Entry level job seekers get a lot of bad advice. Some of this is due to the rapidly changing world in which we live. Much of the advice about cover letters is outdated. Even the term "cover letter" is dated.
So here is some up-to-date advice from a hiring manager who has reviewed more than 100,000 resumes (and hint: not nearly that many cover letters) on the top five cover letter mistakes made by entry level job seekers:
Most of the old job search books would lead you to believe that your resume is magically unfolded from the envelope (ahem, this should be your first hint that the info is out-of-date) with the cover letter on top, then read at a leisurely pace by a hiring manager. Nothing could be further from the truth. Your cover letter is only read after your resume has passed both a quick scan and a screen. Only then does the cover letter get any attention. So it is not an intro to your resume, it is a supplement to your resume.
Your cover letter is not a letter. Gone are the days when the cover letter was nicely printed on a heavy bond linen paper, matching your hand crafted resume. Your cover letter is not paper. Your cover letter is electronic. It is either the actual e-mail which has your resume attached (when you are sending your resume via e-mail) or an attached electronic doc (usually PDF or DOC format) accompanying your posted resume (either at a job board or company careers site).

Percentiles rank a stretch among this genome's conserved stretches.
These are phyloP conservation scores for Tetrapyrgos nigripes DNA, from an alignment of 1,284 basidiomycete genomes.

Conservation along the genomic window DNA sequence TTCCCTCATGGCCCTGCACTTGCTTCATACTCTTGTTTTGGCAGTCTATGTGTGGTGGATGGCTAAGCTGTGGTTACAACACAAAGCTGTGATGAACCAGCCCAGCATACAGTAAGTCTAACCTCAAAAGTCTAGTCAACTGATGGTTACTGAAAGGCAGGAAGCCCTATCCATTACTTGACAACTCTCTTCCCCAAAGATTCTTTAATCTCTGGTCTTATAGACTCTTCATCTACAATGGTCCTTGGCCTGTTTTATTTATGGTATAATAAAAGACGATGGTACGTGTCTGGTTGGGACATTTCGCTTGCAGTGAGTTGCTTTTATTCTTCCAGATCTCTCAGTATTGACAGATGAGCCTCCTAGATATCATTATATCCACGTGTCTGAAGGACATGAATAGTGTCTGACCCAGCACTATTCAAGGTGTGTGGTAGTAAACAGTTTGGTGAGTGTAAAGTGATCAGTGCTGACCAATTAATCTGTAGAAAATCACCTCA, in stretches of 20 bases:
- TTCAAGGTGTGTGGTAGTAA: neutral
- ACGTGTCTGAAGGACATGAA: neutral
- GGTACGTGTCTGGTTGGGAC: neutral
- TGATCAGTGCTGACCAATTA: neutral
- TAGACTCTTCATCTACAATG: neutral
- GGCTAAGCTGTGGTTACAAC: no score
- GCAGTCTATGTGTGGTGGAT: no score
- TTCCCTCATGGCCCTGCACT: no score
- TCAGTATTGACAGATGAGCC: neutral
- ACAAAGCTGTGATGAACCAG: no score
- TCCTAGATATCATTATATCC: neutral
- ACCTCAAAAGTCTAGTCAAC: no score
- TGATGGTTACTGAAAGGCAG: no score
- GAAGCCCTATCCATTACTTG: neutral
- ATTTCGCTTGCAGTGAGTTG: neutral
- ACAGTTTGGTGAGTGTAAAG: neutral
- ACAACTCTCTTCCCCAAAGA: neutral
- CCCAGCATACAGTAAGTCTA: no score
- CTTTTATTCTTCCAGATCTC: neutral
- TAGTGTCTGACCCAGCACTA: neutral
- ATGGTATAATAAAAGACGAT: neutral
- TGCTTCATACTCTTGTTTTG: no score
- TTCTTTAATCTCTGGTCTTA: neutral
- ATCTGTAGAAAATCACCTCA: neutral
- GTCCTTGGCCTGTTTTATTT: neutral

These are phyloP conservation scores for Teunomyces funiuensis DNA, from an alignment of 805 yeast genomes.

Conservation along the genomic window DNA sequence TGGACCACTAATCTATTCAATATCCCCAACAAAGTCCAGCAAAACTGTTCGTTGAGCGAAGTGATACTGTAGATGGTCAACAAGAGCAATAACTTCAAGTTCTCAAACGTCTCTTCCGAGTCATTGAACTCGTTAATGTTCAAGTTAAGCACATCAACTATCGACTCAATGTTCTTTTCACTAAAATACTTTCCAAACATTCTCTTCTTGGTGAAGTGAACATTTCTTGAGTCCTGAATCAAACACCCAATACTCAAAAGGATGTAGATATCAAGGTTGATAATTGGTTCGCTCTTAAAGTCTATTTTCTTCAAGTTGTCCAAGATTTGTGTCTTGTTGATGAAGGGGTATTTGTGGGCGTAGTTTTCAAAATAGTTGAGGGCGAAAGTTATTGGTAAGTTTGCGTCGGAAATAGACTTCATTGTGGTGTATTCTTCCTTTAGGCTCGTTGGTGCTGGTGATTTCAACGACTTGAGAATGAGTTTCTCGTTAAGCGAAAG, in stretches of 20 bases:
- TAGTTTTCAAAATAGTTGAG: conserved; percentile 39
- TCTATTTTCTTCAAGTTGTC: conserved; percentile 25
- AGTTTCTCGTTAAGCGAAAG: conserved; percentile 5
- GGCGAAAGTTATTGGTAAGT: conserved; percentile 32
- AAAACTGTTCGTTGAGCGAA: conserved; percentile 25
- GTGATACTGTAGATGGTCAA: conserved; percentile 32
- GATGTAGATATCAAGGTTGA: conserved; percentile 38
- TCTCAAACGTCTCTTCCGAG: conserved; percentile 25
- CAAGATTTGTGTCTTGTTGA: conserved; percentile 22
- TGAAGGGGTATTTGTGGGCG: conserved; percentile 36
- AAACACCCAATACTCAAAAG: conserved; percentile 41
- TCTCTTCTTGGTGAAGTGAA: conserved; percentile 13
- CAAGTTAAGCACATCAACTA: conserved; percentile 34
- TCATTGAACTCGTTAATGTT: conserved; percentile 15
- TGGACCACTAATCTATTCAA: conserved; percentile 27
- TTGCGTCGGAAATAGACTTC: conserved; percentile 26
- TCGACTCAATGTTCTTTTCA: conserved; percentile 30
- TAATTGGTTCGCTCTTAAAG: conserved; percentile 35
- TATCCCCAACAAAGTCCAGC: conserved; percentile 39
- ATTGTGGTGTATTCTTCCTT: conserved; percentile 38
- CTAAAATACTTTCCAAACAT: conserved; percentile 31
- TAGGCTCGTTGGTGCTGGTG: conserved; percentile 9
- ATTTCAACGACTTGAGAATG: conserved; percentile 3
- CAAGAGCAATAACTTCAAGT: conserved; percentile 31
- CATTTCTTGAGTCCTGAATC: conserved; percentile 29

Your cover letter should cover only three paragraphs: 1) why you are applying for this position; 2) your custom paragraph on why you meet (or exceed) the job requirements; and 3) recommended next steps. The exception to this is when you are sending a personal cover letter to a specific person in your referral network. Then the second paragraph should cover your personal connection to the person and the type of role you are seeking.
Your cover letter should be custom. Take the time to write specifically how you meet or exceed the requirements for the role.
Your resume already has your features. Sell your benefits. How? In that second paragraph, you need to nail your ability to deliver results. Employers hire for results.